Real Estate Contracts, the Statute of Frauds, and Exceptions to the Statute of Frauds
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The “statutes of frauds” is a doctrine of law that requires certain contracts to be in writing and signed by the person to be charged in order to be enforced. One such contract that falls under the statute of frauds is a contract for the sale of real property. Fla. Stat. § 725.01. Case law has placed additional requirements on contracts for the sale of real property, requiring them to be specific as to the parties involved, the subject matter, the parties’ obligations and the consideration. Minsky’s Follies of Fla., Inc. v. Sennes, 206 F.2d 1, 3 (5th Cir. 1953). If the underlying real estate sales contract is not certain and clear as to all of those items then it is unenforceable. The reasoning for this was articulated by the Federal Fifth Circuit Court of Appeals: “In order that there be a contract [for the sale of real property], the parties must have a definite and distinct understanding, common to both, and without doubt of difference.” Id.
Similar to nearly every other doctrine of law, and a good example as to why legal disputes can be so confusing, there is an exception to the statute of frauds as it concerns the enforceability of real estate sales contracts. That exception is called “part performance,” and it can be used to enforce what would normally be an unenforceable oral or faulty written contract for the sale of land. See Williams v. Faile, 118 So.2d 599 (Fla. 1st DCA 1960). Under certain circumstances, this exception is available to the buyer when the seller breaches the contact by not conveying the subject property and then attempts to avoid his or her contractual obligations by claiming the underlying contact is barred by the statute of frauds.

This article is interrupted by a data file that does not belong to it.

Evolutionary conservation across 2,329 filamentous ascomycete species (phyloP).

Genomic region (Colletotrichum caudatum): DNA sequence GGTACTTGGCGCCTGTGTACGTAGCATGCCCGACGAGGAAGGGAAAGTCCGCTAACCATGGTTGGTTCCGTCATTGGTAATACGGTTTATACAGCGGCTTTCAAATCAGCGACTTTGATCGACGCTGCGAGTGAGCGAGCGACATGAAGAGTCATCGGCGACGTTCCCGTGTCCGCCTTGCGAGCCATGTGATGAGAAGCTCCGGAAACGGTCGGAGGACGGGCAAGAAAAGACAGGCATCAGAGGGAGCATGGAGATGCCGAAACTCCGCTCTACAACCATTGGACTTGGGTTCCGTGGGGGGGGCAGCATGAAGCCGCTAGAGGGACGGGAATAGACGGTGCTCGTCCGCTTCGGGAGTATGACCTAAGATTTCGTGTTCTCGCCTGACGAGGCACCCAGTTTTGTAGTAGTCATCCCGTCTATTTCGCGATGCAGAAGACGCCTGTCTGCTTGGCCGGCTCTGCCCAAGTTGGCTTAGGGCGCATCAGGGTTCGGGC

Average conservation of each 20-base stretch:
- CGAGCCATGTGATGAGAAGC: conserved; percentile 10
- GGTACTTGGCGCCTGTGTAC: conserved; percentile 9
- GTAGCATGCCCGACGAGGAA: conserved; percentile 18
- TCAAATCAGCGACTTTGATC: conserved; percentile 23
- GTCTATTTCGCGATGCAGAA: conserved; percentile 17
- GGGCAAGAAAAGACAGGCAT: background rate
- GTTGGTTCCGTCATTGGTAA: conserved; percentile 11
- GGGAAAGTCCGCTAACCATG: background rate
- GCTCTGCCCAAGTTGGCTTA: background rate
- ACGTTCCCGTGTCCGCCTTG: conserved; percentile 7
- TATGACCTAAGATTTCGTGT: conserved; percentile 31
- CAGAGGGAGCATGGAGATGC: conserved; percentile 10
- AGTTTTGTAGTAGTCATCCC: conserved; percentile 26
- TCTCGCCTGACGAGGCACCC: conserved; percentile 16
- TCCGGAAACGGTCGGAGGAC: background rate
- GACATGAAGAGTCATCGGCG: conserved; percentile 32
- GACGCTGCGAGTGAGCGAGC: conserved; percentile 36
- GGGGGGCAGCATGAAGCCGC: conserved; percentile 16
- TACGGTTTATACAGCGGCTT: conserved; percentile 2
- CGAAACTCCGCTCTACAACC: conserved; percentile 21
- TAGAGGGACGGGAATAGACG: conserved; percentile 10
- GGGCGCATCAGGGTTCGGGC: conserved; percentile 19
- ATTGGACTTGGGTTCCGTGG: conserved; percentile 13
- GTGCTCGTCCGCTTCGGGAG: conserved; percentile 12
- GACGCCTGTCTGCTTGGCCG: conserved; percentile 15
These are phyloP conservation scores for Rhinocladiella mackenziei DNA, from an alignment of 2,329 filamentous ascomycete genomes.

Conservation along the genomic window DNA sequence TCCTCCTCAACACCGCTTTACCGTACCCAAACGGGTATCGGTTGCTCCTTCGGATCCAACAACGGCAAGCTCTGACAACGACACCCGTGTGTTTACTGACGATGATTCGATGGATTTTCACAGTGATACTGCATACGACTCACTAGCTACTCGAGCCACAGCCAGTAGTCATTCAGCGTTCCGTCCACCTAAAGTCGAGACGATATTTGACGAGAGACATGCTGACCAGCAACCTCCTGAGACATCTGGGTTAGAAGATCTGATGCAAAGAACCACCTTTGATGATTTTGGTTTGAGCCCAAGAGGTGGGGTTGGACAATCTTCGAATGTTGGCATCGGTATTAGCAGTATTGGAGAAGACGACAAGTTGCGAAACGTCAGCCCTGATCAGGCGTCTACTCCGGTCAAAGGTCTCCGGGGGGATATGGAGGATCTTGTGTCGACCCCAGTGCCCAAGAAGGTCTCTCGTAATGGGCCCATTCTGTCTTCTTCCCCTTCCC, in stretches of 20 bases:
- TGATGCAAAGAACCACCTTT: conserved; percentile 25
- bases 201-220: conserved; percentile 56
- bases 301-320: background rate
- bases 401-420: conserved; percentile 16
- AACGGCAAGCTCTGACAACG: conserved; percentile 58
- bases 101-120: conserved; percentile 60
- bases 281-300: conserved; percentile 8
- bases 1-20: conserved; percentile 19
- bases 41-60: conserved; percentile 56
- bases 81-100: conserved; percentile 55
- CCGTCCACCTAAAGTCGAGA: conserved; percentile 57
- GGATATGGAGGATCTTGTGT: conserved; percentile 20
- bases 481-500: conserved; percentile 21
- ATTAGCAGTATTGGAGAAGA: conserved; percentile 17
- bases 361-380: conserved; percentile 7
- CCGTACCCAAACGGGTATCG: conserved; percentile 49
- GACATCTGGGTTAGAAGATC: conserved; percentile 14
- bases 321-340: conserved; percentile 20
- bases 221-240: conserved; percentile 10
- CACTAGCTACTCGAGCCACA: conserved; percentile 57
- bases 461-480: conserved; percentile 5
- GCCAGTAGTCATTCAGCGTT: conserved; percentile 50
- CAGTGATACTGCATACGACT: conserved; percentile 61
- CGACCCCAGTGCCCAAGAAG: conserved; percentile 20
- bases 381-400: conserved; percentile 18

The elements of part performance are as follows: 1) the buyer has paid all or part of the consideration; 2) the buyer is in possession of the property; and 3) the buyer has made valuable and permanent improvements to the property with the consent of the seller; or in the absence of such improvements, 4) such facts exist as would make the transaction a fraud on the buyer if the contract is not enforced. Miller v. Murray, 68 So.2d 594, 596 (Fla. 1953). If the buyer is unable to prove these elements then he or she cannot overcome a statute of frauds defense to an oral or faulty written real estate sales contract.
When the buyer attempts to enforce an oral real estate sales contract, the buyer’s burden does not stop with proving those elements for part performance. The buyer must also establish the existence of that oral contract, and all of its required terms, by “clear, definite and certain proof.” Miller v. Gardner, 144 Fla. 339 (1940). In Miller v. Gardner, the buyer was able to sufficiently prove the existence and terms of an oral contract through the seller’s admissions obtained during the course of the litigation. Id.
It is important to note that part performance is not available as an exception to the statute of frauds when the remedy sought by the buyer is money damages. Instead, part performance is only an exception to the statute of frauds for actions in equity, i.e., where the remedy sought by the buyer is specific performance. Faile, 118 So.2d at 602. Specific performance is a remedy where the buyer seeks to have the court force the seller to convey the subject property as he or she originally promised. Stated another way, no action by the buyer seeking only money damages can ever be maintained when the underlying contract is not in writing. Id.